Likely hoping to deflect attention from his old boss undoing his decisions and criticizing his approach, NFL commissioner Roger Goodell told media the competition committee will look at expanding the playoffs from 12 to 14 or 16 teams, according to Jeff Darlington of NFL.com:
Apparently, Goodell felt the only way to put a bow on years of terrible "Bountygate" decision-making is to one-up himself. Unfortunately, expanding the playoffs to 16 teams would be the commissioner's worst idea yet.
The Eternal Problem of Fair
Nearly every year in nearly every league of nearly every sport, there's controversy about the fairness of the season, schedule and final standings.
Whether it's about too long or too short of a regular season, balanced or unbalanced scheduling or which or how many teams make the playoffs, somebody somewhere always has a gripe.
Ideally, the "strongest" teams would always have a chance to play for the title, and "weakest" teams never could ruin a contender's season. But picking who the "strong" and "weak" teams are is more art than science, and being fair is a balancing act between having clear, concise, consistent rules and making exceptions for extraordinary cases.
The NFL is not perfect, but it's close.
Just About Perfect
Since the 2002 re-alignment, the NFL has been a 32-team league divided evenly into two conferences of 16, and then into eight divisions of four. Granting a playoff berth to all eight division winners, plus two wild cards from each conference, puts the NFL at a near-perfect point of balance.
With every division playing a home-and-home double round robin, even the "worst" division winners are deserving. With the top two seeds in each conference getting a bye, teams that dominate the NFL for 17 weeks have a short, direct path to glory: win once and you're in the conference championship game; win twice and you're in the Super Bowl.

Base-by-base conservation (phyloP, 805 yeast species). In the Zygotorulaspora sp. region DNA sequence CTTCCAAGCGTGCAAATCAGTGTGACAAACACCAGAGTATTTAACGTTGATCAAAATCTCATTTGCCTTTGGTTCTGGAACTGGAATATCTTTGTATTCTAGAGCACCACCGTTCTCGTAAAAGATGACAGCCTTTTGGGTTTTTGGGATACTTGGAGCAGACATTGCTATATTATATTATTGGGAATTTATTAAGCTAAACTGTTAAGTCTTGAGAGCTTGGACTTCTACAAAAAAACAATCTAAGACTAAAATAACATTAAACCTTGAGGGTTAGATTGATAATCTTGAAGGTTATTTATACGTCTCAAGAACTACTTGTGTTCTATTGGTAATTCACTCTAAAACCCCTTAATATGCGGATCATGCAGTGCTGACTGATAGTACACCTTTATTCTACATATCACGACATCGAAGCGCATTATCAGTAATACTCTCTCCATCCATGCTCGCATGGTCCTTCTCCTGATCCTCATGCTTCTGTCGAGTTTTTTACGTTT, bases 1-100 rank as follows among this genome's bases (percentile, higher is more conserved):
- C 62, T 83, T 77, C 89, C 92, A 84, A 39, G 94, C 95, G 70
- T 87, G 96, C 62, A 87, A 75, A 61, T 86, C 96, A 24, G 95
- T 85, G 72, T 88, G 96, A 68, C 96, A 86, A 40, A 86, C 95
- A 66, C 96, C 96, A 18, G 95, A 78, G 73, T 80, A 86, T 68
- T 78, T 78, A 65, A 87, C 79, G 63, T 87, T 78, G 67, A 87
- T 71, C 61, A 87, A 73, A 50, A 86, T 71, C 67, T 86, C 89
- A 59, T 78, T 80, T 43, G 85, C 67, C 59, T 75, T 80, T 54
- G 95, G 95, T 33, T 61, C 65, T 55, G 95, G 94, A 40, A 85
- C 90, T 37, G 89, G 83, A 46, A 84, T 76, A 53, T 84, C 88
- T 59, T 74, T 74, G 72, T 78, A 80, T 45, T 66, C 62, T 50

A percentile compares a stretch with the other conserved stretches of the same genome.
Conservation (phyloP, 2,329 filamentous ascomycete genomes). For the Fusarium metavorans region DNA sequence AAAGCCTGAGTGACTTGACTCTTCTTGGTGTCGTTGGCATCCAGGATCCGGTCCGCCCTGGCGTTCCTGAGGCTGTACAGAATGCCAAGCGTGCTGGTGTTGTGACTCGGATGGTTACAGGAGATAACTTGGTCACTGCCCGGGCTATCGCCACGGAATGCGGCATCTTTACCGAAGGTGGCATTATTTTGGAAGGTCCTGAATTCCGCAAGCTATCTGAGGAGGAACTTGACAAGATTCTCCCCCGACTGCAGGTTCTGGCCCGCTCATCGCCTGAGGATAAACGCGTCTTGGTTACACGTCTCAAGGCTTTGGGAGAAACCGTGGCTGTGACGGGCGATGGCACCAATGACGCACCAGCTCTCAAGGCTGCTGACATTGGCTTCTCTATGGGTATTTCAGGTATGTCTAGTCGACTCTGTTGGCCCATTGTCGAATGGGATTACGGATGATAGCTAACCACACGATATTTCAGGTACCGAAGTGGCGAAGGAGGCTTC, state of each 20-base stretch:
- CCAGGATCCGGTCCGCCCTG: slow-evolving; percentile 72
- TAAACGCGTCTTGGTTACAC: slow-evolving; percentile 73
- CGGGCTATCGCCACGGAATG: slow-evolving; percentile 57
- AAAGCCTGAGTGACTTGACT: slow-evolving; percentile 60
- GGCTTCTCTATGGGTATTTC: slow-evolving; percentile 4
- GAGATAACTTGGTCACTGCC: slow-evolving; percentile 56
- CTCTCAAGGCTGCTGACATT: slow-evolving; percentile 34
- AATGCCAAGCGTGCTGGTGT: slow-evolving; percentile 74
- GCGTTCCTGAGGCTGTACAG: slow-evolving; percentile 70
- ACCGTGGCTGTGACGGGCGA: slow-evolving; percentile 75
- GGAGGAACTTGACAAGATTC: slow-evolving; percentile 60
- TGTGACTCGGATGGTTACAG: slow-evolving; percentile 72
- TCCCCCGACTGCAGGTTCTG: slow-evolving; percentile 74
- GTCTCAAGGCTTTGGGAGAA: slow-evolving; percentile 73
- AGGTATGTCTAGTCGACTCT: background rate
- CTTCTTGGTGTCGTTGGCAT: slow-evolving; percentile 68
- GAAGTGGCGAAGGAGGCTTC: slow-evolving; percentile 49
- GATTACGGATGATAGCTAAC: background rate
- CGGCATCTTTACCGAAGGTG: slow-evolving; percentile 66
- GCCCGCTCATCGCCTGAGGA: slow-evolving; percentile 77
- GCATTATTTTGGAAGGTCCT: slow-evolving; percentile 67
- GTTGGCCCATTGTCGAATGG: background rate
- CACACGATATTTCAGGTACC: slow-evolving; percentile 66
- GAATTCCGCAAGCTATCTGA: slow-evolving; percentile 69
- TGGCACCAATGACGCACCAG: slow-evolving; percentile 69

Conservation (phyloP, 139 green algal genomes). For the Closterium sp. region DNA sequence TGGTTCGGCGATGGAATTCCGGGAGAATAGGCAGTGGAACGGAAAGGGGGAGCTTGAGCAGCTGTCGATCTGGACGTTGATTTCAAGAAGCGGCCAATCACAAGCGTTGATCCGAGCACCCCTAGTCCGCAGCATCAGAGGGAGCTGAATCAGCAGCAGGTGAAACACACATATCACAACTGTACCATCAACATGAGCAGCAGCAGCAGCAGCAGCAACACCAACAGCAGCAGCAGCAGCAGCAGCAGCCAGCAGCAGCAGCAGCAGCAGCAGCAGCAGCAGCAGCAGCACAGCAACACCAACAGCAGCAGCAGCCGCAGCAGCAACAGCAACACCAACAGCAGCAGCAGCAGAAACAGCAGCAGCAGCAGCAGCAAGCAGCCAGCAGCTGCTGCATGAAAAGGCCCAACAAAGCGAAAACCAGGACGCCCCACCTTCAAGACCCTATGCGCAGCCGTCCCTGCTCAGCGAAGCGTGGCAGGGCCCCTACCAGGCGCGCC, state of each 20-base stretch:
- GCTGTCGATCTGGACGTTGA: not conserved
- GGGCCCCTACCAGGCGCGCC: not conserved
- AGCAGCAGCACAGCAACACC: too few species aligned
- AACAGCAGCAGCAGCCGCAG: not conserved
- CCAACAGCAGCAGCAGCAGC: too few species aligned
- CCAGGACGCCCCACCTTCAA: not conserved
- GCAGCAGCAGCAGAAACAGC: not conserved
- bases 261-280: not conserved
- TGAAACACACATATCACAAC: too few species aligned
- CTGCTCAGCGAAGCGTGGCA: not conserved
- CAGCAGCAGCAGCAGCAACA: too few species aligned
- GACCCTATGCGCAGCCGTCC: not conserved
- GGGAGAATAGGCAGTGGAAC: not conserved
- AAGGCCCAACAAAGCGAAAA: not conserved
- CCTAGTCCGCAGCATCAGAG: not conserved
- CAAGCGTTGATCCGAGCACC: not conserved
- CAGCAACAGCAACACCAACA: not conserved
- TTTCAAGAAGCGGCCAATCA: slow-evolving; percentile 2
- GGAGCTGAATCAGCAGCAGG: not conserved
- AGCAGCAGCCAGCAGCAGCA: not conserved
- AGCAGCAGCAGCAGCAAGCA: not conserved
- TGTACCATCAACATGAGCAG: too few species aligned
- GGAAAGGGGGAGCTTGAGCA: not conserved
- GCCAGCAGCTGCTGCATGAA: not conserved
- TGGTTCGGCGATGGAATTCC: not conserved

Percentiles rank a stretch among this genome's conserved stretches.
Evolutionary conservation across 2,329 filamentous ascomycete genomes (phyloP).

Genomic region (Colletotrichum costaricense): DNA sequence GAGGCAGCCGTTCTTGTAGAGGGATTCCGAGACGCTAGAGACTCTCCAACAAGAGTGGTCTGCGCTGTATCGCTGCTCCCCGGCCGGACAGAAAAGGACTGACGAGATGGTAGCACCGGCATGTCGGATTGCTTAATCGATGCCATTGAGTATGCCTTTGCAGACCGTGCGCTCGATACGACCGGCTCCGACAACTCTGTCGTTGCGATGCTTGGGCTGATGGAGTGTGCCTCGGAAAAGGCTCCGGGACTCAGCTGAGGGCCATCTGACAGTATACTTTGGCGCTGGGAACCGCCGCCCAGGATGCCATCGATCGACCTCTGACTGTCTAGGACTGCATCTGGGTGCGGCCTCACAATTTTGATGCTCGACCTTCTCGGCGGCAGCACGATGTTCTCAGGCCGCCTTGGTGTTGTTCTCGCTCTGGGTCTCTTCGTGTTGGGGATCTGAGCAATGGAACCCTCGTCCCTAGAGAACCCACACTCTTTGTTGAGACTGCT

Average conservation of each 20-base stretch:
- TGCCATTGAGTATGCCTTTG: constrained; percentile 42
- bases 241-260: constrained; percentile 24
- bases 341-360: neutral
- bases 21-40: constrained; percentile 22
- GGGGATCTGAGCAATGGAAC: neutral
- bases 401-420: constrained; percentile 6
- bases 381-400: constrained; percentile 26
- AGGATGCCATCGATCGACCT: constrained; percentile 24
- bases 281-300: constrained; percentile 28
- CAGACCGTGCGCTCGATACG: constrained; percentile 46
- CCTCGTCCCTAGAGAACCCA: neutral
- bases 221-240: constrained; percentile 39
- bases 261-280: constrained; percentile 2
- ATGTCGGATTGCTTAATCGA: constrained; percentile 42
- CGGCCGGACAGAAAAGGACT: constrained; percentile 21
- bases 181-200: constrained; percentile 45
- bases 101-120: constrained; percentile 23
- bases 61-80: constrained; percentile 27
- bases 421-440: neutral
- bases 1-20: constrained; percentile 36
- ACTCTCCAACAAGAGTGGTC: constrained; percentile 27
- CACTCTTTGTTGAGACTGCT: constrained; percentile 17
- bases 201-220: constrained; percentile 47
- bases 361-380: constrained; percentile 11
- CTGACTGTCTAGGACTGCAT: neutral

Meanwhile, the wild cards allow good teams to overcome adversity to earn a playoff berth. Once there, they can only reach the Super Bowl by beating all three of the best teams in the NFL on the road.
It's tough, but fair. Think back to the 2005 Pittsburgh Steelers and 2010 Green Bay Packers—both teams that won a title from the bottom seed.
Half the League Makes the Playoffs?
If the NFL expands to 16 teams, it will make the regular season all but meaningless. Teams with losing records will get in by the handful, and strong divisions (like this year's NFC North) could even have last-place teams make the postseason!
It will also eliminate the power-protecting bye weeks. No. 1 and No. 2 seeds have to win four playoff games in a row to win a title, meaning there will be a lot more 13-, 14-,15- and 16-win teams watching conference title games and Super Bowls from home.
Instead of 37.5 percent of teams making the postseason, half the league would have a spot at the table. Let's think about where teams would sit if the NFL had a 16-team playoff this season.
In the NFC, besides the four division winners, the Bears (8-5) and Seahawks (8-5) would be in. Tiebreakers would give nods to two of the three 7-6 teams: the Cowboys, Redskins and Vikings. In the AFC, the Colts (9-4), Bengals (7-6), Steelers (7-6) and Jets (6-7) would all be in as wild cards.